Twenty years ago Greyton was a little "dorp" ( town ) at the end of the dirt road beyond the historic village of Genadenal. People came to Greyton to get away from the city life. They certainly didn't come for Greyton amenities. There was very limited access to water and electricity and the roads were only partially tarred.
Back then the village was inhabited, predominantly, by people who worked the land and farmers children being schooled and boarded, with a few holiday homes, again mainly farmers' homes. A series of pumpkin fields were in evidence along with a variety of other rural activities; herding goats and cattle as well as fruit and vegetable growing.
Change began when Capetonians began to buy up property cheaply and Greyton South Africa gradually started to become fashionable. As people from the city moved in so they began to renovate the houses and create alternative employment in building and construction. Steets were renamed, gardens began to replace the veggie patches, erven were developed and more houses were built. The main entry road was tarred and water and electricity was supplied to most of the village.
Over the years Greyton has expanded further. The houses are much larger; there are schools, a garage, even a retirement village and many more people. Now the residents are from home and abroad. There are "weekenders", "swallows" and "permanent" residents. Some commute to Cape Town, others operate businesses from home, some are retired, a number are in the service industry and of course building and related industries continue to thrive.
Don't let this put you off though. A strong and committed band of Greytonians have managed, over the years, to build a delightful village. It is quite different to the village it was twenty five years ago. Most would say it is much better.
Greyton now has approximately 620 plots plus the retirement village and a population of ± 2 500. it is still small and its exclusivity is due largely to its size and the limitations on expansion. Greyton is surrounded by the Nature Reserve, and mountains and rivers, thus limiting the amount of land available for building development.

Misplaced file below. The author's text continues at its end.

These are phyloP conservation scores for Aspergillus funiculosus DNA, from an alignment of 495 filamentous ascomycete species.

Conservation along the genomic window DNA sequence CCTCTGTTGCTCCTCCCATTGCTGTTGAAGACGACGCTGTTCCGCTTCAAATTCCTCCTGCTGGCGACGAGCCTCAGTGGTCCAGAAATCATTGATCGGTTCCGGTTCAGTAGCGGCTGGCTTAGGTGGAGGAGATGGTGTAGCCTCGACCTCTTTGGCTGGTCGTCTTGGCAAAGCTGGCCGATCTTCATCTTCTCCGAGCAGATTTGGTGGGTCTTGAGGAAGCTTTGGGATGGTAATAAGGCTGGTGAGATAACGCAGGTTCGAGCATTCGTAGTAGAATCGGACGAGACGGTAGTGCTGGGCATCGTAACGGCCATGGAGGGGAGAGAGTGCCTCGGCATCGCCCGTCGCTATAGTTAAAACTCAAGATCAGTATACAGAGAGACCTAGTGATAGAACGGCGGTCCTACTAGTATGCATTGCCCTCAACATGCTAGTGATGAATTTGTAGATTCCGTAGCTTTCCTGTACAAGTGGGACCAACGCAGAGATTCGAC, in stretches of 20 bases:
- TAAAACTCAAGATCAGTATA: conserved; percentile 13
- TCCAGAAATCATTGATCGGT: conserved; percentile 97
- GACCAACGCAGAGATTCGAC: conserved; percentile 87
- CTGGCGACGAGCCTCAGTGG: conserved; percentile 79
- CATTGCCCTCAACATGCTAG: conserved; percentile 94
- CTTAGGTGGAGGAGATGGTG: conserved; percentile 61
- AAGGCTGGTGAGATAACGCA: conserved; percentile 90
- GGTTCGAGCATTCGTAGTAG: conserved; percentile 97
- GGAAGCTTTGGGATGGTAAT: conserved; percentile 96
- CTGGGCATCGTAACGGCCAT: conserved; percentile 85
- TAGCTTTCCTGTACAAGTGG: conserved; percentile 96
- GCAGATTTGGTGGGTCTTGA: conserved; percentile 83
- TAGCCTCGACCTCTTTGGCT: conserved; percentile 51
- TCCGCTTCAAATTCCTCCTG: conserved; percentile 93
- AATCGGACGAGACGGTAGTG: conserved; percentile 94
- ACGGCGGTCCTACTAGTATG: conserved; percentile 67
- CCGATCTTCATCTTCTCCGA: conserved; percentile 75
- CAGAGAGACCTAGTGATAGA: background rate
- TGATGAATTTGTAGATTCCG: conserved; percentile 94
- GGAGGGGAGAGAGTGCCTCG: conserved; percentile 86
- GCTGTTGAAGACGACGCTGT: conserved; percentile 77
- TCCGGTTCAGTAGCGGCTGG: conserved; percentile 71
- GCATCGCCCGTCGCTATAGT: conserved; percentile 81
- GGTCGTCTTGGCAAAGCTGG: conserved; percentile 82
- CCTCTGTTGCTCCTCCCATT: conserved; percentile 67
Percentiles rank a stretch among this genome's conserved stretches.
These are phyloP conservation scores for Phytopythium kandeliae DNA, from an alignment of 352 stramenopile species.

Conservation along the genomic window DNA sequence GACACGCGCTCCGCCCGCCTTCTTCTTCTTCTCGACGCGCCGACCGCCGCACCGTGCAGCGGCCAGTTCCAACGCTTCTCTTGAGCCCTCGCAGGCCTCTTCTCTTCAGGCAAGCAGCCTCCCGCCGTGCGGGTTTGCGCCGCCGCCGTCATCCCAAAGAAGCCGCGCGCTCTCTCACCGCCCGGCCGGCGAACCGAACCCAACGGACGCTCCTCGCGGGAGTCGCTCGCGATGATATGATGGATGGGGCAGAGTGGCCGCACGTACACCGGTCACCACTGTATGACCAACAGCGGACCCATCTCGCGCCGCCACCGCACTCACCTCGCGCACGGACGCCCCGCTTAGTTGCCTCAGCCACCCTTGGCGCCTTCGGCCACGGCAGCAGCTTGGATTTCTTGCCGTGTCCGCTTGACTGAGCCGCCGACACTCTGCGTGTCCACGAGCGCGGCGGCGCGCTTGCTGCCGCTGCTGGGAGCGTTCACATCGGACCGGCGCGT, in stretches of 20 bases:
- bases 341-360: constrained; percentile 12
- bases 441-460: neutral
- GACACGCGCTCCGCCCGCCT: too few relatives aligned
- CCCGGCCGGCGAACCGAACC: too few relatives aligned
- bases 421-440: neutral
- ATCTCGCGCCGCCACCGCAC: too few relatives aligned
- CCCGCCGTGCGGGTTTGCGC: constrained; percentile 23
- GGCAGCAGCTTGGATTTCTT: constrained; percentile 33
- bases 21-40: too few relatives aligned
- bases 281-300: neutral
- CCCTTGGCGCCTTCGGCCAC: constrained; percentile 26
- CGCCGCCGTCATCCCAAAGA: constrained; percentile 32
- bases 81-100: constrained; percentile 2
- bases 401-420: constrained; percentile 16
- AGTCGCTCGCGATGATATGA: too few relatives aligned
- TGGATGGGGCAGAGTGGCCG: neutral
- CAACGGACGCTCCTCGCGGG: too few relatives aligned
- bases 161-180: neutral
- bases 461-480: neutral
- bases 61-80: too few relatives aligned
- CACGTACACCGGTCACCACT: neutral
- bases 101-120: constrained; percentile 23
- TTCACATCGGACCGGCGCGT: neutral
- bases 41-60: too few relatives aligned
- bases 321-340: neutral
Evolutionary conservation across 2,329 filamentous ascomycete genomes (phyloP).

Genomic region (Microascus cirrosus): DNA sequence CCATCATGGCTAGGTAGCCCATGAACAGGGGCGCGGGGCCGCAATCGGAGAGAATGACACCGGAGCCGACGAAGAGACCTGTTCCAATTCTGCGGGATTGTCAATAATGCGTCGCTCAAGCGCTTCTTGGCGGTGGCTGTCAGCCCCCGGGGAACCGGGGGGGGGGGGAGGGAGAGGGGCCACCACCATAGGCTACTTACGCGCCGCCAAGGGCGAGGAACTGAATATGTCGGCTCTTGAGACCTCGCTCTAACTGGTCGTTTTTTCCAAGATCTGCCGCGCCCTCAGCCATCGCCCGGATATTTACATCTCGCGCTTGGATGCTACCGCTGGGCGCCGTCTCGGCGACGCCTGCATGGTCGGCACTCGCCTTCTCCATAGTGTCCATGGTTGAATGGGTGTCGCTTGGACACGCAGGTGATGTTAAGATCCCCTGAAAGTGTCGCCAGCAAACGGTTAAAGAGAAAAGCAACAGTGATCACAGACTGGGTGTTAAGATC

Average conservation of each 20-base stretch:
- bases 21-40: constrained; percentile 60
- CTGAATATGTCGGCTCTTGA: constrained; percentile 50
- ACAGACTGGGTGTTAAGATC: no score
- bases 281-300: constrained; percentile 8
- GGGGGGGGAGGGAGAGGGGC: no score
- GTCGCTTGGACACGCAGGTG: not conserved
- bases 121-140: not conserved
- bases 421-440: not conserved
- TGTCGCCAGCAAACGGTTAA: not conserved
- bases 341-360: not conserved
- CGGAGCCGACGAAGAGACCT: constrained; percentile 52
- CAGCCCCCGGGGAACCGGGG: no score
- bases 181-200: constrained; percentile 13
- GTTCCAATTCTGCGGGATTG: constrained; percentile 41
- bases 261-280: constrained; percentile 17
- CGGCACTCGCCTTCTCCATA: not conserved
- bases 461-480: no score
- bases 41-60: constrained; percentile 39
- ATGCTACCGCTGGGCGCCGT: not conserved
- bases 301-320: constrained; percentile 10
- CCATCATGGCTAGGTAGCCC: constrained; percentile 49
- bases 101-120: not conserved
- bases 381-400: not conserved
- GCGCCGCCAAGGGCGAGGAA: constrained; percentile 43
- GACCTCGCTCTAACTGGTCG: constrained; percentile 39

Greyton property, over the years, has steadily increased in price. Twenty five years ago, four plots each measuring 3 666m² with a small ramshackle house was bought for R14 000 (rands). Four years ago, two of those plots were sold for R890 000 (rands), then it was a bargain. Last month, a plot of 3 800m² was sold for R1 600 000 (rands).
On average, house and land prices have been increasing at 20 - 25% per annum over the past eight years. We are probably at a four year peak at the moment and with local issues such as the credit act and increasing bond rates combined with an uneasy international market, we have seen a slow down in sales over the last few months. However, the market in Greyton is certainly not as depressed as we are led to believe other areas are.
Over the four months to November 2007 sixty transactions in Greyton Property for sale in South Africa were registered at the Deeds Office. These include two consolidations. Of the remaining 58, four were low cost housing in Heuwelkroon; two were deceased estates with no values credited. There were 29 houses sold at a total cost of R47 460 000 (rands), giving an average selling price of R1 636 550 (rands). At the upper end of this range the most expensive house sold was R3 395 000 (rands) and at the lower end R830 000 (rands).
Greyton property is still a good investment. The investment in lifestyle - immeasurable.